24 April 2007

Gift For The President’s Veto Pen Should Hit His Desk This Week

A final and compromised version of the spending bill has passed in committee yesterday. It is expected to pass both houses and by the end of this week, it should be on the desk of President Bu…I will veto anything that denigrates my self-appointed position of all-knowing deity.

There were compromises made that included a bit of pork trimming. We can’t be sure if critical votes were lost in that trimming, but good money is on this being a passable bill.

We have information on the particulars of the new spending bill but reports seem to contradict each other on one issue. It is unclear as to whether the withdrawal dates are binding or non-binding. It is possible the bill reads with the beginning withdrawal dates as binding and the final withdrawal date as non-binding. That could certainly be seen as ineffectual. If the bill does not specify troop numbers to withdraw at the initial date, and there is no binding final date, then I suppose one troop could be sent home with no real withdrawal for an indefinite period of time.

Here are three mainstream media accounts of the date issue.

According to the Washington Post:
But once the president made it clear a veto was inevitable, Democratic leaders decided to stick to binding dates, at least for the initial troop pullouts.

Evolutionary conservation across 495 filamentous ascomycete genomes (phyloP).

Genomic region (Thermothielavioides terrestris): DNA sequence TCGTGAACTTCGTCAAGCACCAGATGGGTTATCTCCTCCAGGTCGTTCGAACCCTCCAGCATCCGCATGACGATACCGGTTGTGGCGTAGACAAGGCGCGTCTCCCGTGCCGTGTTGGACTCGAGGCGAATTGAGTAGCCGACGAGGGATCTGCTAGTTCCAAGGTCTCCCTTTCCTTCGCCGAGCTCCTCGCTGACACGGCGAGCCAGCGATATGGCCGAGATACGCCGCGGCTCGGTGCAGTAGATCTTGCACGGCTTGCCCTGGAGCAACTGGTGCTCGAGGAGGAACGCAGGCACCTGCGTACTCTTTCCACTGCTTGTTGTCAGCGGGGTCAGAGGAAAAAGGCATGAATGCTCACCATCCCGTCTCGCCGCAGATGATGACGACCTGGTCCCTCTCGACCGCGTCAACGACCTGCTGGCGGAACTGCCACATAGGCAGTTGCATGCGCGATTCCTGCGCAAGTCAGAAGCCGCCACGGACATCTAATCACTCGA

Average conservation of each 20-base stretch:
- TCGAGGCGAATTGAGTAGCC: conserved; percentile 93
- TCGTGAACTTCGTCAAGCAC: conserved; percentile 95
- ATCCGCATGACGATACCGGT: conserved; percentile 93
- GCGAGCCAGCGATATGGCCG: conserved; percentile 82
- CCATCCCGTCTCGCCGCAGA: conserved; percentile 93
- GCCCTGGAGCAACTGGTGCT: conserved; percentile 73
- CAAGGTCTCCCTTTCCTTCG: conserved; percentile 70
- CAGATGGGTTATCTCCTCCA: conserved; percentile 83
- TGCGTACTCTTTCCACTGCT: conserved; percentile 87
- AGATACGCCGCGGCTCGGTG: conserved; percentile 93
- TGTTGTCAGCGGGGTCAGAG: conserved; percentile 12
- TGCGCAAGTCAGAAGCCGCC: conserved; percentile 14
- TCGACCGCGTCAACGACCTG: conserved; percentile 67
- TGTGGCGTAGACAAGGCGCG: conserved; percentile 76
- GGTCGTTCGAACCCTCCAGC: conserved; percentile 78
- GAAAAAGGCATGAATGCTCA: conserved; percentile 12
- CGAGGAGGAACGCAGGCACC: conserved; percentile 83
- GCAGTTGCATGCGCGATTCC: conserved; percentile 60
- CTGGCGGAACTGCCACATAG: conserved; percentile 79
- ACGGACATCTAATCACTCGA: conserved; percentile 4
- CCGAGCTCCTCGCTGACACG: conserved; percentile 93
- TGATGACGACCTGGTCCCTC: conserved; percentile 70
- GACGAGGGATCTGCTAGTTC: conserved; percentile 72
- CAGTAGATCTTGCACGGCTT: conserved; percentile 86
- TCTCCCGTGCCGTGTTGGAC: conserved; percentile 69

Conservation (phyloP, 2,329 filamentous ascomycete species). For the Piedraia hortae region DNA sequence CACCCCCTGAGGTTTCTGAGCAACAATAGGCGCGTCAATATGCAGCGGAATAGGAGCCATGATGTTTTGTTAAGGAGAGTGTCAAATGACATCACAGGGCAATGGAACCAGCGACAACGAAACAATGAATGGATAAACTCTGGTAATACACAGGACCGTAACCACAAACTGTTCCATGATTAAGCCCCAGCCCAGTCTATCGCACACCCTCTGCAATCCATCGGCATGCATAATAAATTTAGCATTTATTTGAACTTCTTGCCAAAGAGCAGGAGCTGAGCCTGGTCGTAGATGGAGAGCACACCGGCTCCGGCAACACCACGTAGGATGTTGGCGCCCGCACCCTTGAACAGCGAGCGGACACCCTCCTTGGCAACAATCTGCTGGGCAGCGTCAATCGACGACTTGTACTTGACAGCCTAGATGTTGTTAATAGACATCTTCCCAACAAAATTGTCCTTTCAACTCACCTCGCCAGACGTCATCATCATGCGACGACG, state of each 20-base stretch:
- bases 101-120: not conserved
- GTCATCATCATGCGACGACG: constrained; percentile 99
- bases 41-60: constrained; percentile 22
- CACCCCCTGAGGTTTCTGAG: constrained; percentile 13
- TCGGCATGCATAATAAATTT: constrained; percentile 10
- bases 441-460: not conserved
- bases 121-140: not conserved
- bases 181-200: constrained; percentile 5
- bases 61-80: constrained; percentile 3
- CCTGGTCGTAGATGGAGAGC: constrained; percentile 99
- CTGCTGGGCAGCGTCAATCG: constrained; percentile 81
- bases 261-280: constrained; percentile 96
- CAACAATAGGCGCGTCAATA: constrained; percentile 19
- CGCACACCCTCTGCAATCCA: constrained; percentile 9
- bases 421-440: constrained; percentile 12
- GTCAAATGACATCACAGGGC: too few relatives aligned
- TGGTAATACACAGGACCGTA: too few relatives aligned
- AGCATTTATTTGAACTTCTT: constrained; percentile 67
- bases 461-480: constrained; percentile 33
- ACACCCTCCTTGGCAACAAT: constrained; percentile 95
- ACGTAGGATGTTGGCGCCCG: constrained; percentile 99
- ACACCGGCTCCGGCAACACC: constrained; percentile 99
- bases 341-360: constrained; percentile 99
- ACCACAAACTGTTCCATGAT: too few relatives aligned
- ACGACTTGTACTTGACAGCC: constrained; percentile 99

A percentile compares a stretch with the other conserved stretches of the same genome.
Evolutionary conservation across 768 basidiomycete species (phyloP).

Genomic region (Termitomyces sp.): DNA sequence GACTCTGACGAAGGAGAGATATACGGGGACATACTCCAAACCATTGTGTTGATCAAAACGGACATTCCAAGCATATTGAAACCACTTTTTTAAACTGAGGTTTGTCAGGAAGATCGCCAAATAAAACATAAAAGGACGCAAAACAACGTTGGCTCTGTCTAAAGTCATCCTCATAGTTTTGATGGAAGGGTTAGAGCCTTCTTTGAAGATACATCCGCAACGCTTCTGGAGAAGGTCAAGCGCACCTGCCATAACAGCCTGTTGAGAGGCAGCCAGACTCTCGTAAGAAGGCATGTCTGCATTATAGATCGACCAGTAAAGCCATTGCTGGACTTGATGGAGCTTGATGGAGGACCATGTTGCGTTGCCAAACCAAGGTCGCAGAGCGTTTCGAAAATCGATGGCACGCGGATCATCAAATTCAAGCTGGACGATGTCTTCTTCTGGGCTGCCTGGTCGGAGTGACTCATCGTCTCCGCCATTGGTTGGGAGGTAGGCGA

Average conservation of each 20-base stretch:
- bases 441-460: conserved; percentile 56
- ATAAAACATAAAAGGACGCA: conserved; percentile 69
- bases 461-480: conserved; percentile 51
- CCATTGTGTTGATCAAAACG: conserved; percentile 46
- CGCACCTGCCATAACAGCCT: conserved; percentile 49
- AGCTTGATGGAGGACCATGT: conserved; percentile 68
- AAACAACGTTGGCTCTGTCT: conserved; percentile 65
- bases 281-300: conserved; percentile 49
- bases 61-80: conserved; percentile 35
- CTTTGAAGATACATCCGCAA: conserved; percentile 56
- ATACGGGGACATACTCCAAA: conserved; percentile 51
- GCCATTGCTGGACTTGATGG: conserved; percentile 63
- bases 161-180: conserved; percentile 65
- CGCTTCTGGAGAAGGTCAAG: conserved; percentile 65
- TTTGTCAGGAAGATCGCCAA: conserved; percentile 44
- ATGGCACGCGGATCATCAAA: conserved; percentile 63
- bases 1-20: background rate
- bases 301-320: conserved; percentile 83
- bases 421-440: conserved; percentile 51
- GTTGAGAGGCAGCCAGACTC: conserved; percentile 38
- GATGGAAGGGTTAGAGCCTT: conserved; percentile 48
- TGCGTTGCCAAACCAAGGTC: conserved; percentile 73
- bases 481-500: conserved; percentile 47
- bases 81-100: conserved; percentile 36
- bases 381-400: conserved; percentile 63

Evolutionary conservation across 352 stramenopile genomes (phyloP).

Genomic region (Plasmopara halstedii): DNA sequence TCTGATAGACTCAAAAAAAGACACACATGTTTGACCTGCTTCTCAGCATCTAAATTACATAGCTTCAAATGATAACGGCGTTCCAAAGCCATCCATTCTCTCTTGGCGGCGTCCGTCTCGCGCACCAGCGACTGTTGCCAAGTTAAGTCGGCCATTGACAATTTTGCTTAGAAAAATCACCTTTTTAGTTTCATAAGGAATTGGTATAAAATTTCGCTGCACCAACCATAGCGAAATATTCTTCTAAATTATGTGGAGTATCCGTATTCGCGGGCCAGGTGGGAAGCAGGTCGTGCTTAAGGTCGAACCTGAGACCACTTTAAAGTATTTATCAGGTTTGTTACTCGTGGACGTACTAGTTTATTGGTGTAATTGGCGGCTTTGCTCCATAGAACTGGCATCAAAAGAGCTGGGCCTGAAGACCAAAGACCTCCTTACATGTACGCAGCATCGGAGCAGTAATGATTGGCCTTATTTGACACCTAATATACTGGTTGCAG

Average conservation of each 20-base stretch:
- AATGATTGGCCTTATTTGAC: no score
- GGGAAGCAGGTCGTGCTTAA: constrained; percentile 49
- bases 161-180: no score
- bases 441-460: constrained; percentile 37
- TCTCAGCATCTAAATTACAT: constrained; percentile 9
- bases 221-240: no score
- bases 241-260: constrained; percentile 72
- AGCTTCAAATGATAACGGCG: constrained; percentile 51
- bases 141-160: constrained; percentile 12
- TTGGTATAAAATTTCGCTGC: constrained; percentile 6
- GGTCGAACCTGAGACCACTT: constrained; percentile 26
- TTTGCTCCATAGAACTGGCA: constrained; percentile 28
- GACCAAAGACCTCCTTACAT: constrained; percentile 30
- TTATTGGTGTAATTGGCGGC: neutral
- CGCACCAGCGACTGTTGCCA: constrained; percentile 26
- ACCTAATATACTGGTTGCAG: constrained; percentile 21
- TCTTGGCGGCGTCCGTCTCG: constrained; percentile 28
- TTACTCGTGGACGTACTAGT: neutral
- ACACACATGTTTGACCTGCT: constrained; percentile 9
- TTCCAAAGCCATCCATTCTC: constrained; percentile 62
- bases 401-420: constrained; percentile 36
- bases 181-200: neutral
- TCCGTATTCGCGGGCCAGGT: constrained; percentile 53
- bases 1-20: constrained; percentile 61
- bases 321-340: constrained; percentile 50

According to Reuters:
…this new version merely establishes next March as a nonbinding date for withdrawing, the approach favored by the Senate.

According to the New York Times:
Congressional Democrats agreed Monday to ignore President Bush’s veto threat and send him a $124 billion war spending bill that orders the administration to begin pulling troops out of Iraq by Oct. 1.

The bill specifies certain dates that are floating deadlines based on progress. The bill stipulates that pullout must begin no later than October 1 with final withdrawal by March, 2008 (and by some accounts, April, 2008). However, withdrawal would have to begin as early as July 1 of this year if Bush cannot certify certain benchmarks are being met.

Some of these benchmarks include:

Leaders must ensure troops are adequately trained, equipped and rested before going into combat. Bush is given an avenue by which he can waive this but only if he offers a compelling and public reason for the waiver.

Iraq establishment of programs to disarm militias.

Reductions in sectarian violence.

Easing of laws that keep former Baath Party members out of the government.

Passage of an oil revenue-sharing law.

Simply, if Bush can show progress here, we defer to the October 1 withdrawal to be finalized by March 1. If progress is not made, troops would begin heading home July 1 to be completely withdrawn by the end of the year.

Date specific is not what one would call this bill. If President Bush honestly feels progress is being made, he should see this bill as an easy path to validation. But this isn’t Camelot and we are not dealing with Arthur here. It appears Bush will not be moved on this issue no matter the will of the American people; no matter the legislative bi-partisan positions to the contrary; no matter the disastrous condition of his occupation in Iraq; and no matter the rising level resistance from Iraqi citizens and now it’s government.

We all feel pretty confident about how this week will play out. The real questions present themselves when the bill heads back to the Hill in ribbons.

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